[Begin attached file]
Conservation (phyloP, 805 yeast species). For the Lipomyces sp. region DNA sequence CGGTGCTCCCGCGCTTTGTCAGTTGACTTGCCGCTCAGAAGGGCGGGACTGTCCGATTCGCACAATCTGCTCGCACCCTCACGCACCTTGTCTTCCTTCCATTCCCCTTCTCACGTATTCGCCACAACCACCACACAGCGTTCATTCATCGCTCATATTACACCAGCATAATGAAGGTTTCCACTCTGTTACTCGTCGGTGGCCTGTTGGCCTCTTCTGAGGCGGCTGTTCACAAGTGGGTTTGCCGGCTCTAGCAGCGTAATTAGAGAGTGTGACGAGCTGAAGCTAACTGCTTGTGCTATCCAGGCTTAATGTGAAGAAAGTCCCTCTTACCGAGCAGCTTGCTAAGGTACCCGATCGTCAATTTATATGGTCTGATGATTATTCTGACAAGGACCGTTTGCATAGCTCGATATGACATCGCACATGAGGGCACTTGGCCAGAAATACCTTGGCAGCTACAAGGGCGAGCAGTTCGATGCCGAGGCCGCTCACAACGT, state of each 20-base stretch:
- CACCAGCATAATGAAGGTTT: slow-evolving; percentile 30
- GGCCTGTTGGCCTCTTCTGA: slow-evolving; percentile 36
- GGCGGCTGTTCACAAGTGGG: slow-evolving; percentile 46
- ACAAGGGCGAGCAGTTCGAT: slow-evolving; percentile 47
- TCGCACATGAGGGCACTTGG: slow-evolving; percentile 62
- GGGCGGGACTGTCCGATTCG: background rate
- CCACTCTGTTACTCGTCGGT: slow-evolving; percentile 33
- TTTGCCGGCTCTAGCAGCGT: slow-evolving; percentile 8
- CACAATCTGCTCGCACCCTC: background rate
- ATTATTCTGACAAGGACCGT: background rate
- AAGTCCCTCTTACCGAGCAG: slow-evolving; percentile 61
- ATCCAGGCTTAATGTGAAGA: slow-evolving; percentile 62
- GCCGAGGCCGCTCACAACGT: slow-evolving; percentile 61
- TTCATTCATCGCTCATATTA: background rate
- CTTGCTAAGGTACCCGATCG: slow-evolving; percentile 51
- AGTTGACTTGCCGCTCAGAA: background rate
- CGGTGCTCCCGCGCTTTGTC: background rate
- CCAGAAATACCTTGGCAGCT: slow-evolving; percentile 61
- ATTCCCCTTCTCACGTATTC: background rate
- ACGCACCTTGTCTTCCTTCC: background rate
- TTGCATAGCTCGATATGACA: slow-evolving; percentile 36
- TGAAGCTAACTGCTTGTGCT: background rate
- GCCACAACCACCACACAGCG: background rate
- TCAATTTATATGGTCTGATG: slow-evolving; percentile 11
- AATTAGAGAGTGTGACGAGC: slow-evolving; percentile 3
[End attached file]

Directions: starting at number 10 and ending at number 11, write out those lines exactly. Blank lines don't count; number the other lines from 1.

- CACAATCTGCTCGCACCCTC: background rate
- ATTATTCTGACAAGGACCGT: background rate